Other books by Melissa Fay Greene available at GWM:

$17.99   Praying for Sheetrock

$22.99  The Temple Bombing


Children, Dogs, and the Power of Unconditional Love

There are children so isolated—as a result of illness, disability, or calamity—as to seem unreachable.

But a profoundly solitary child may give friendship a try if the playmate and helper who shows up is a service dog.

The dogs dispatched to families around the globe by the non-profit Ohio-based service dog academy, 4 Paws for Ability, perform miracles of love and empathy.

And yet current scientific research into the emotional and cognitive abilities of dogs suggests these are not “miracles” at all, because intelligence, devotion, and sensitivity are woven into the very nature of dogs.


A Work of Nonfiction

Finalist for the 1991 National Book Award and a New York Times Notable book, Praying for Sheetrock is the story of McIntosh County, a small, isolated, and lovely place on the flowery coast of Georgia–and a county where, in the 1970s, the white sheriff still wielded all the power, controlling everything and everybody. Somehow the sweeping changes of the civil rights movement managed to bypass McIntosh entirely. It took one uneducated, unemployed black man, Thurnell Alston, to challenge the sheriff and his courthouse gang–and to change the way of life in this community forever. “An inspiring and absorbing account of the struggle for human dignity and racial equality” (Coretta Scott King)


Finalist for the National Book Award
Finalist for the National Book Critics Circle Award
Winner of the Robert F. Kennedy Book Award
Winner of the Chicago Tribune Heartland Prize
Winner of the The Salon Book Award For Non-Fiction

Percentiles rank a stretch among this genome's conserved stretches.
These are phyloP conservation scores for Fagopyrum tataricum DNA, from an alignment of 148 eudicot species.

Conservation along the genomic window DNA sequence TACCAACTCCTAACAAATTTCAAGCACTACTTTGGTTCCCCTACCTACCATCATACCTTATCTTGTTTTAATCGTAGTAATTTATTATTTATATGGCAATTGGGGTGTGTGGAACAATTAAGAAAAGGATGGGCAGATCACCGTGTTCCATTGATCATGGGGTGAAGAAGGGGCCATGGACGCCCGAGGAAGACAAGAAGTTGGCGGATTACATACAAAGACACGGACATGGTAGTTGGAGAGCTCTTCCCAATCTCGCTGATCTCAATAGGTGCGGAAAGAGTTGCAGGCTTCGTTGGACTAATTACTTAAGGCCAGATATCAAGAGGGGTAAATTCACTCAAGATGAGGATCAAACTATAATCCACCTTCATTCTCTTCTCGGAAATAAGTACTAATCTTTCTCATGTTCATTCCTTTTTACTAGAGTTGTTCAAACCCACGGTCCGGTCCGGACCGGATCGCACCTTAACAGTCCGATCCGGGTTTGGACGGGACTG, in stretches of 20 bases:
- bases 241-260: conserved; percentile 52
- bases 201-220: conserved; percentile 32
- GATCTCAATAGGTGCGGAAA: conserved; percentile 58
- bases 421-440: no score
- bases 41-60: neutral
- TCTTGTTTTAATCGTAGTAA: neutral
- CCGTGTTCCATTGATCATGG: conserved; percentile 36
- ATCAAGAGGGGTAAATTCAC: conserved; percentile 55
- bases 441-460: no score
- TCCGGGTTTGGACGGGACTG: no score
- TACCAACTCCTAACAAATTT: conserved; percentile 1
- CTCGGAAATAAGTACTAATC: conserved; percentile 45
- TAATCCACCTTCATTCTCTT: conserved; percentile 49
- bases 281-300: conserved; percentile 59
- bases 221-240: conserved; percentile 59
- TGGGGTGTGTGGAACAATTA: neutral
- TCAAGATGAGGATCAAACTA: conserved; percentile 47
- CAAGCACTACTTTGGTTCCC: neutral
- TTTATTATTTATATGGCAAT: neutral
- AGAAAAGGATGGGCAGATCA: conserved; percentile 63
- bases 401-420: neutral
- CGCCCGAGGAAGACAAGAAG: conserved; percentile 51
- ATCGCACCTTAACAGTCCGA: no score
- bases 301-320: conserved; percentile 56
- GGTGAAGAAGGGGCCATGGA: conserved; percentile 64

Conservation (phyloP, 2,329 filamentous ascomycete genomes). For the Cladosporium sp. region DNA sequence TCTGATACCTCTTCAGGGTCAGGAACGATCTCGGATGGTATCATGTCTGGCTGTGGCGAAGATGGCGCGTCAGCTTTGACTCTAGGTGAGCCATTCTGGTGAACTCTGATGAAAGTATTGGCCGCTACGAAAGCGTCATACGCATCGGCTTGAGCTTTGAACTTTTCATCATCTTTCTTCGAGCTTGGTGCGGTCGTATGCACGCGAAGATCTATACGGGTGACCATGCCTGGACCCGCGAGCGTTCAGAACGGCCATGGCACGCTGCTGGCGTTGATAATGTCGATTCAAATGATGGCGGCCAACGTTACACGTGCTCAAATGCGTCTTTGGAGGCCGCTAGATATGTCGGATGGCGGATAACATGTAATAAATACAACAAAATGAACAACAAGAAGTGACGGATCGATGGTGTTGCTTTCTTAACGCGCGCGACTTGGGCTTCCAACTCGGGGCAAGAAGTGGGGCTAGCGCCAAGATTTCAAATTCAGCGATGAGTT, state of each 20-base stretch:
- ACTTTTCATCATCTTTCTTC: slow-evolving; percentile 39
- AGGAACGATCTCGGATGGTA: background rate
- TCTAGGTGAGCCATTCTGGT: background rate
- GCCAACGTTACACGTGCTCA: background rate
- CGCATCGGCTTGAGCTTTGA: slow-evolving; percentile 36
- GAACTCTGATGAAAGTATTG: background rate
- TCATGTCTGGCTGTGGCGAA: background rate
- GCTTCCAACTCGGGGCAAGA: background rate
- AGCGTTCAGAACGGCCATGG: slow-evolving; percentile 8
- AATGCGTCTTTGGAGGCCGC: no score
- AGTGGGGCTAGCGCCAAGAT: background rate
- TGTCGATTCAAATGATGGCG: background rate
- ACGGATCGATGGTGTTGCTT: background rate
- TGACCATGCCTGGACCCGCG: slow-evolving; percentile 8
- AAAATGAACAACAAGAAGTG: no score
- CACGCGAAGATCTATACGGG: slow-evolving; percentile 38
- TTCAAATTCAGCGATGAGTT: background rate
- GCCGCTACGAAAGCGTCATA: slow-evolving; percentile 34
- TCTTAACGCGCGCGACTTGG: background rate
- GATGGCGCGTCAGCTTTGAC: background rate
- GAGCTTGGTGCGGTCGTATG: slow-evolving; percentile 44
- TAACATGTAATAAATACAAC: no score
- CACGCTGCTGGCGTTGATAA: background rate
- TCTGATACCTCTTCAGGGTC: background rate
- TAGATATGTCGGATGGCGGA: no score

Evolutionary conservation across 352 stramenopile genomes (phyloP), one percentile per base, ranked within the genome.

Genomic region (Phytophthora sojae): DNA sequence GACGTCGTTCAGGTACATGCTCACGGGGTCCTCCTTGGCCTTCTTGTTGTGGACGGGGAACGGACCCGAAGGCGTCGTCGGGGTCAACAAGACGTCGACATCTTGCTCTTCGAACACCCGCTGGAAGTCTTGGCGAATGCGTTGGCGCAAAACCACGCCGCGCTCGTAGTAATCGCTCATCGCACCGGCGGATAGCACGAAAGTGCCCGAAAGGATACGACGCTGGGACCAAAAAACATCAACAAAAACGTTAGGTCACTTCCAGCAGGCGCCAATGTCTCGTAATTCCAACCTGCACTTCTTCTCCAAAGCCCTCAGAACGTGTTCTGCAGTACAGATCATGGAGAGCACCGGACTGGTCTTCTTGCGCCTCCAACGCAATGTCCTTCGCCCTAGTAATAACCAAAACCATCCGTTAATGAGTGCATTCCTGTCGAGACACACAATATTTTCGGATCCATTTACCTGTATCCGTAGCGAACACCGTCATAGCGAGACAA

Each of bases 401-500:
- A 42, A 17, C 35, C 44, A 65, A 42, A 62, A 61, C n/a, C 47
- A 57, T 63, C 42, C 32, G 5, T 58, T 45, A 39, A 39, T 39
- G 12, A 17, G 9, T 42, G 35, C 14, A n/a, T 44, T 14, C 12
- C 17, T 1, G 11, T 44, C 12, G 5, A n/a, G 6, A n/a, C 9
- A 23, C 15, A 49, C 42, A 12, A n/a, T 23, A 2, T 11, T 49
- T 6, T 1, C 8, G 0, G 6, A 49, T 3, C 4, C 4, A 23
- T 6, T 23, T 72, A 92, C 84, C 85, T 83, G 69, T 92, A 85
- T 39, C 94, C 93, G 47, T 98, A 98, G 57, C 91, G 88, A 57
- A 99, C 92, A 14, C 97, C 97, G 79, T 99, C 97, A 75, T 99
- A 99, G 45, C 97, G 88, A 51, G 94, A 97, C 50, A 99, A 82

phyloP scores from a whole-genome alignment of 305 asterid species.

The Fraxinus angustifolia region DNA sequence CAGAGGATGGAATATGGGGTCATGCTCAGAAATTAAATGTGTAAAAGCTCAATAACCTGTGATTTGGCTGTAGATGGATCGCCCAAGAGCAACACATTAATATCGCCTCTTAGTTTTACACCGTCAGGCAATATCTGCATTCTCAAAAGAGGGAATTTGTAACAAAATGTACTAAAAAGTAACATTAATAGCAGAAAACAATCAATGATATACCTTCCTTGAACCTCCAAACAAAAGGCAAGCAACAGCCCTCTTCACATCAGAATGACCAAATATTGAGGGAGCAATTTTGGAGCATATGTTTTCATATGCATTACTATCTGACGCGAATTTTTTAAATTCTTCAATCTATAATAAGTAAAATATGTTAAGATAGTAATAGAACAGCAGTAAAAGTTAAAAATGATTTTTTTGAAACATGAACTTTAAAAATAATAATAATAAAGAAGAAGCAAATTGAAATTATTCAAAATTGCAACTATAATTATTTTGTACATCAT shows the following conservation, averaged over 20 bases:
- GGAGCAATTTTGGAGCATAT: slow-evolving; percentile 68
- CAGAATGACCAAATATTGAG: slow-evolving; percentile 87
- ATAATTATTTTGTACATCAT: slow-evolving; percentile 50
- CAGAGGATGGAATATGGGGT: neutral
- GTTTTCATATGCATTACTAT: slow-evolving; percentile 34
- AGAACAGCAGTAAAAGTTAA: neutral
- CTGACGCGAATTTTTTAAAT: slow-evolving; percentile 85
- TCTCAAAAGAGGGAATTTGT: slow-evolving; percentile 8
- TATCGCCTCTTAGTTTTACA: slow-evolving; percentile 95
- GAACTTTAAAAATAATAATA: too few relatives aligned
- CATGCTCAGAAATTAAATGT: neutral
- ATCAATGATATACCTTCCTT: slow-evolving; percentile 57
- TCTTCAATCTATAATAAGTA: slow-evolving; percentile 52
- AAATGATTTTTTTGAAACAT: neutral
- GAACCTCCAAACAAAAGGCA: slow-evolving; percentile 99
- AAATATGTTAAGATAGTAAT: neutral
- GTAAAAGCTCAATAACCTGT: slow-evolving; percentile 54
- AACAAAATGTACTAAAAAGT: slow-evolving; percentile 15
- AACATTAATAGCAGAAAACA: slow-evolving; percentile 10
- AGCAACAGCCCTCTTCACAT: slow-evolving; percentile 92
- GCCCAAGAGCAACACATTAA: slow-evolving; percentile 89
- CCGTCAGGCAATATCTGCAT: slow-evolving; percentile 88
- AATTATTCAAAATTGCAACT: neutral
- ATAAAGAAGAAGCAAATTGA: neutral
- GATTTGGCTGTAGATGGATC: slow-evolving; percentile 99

Winner of the QPB [Quality Paperback Books] New Voices Award
Winner of the Annisfield-Wolf Book Award
Winner of the Lillian Smith Book Award
Winner of the Georgia Historical Society Bell Award
Winner of the Georgia Author Award


In 1958, anti-Semitic white supremacists dynamited Atlanta’s oldest Jewish synagogue, whose rabbi, Pittsburgh-born Jacob Rothschild, was an outspoken advocate of integration. A trial of the accused terrorists ended in a hung jury, and a second trial in acquittal. The Reform Jewish Temple became a rallying point uniting blacks and Jews in efforts for racial justice, and Rabbi Rothschild (who died in 1974 at the age of 62) befriended Martin Luther King Jr., who in 1960 moved home to Atlanta, the scene of many critical confrontations in the early civil rights movement. Greene recreates these events in a spellbinding narrative written with fierce moral passion and a great sense of historic drama. By delving into the exclusionary policies and attitudes of Atlanta’s white Protestant elite, tensions within the city’s Jewish community, related terrorist incidents and links among right-wing extremist, racist and anti-Semitic organizations, she has reclaimed a forgotten chapter of the civil rights era.


Finalist for the National Book Award
Winner of the Southern Book Circle Critics Award
Winner of the Georgia Historical Society Book Award
Winner of the Haddasah Myrtle Wreath Award
Winner of the Georgia Author Of The Year Award
Winner of the ACLU National Civil Liberties Award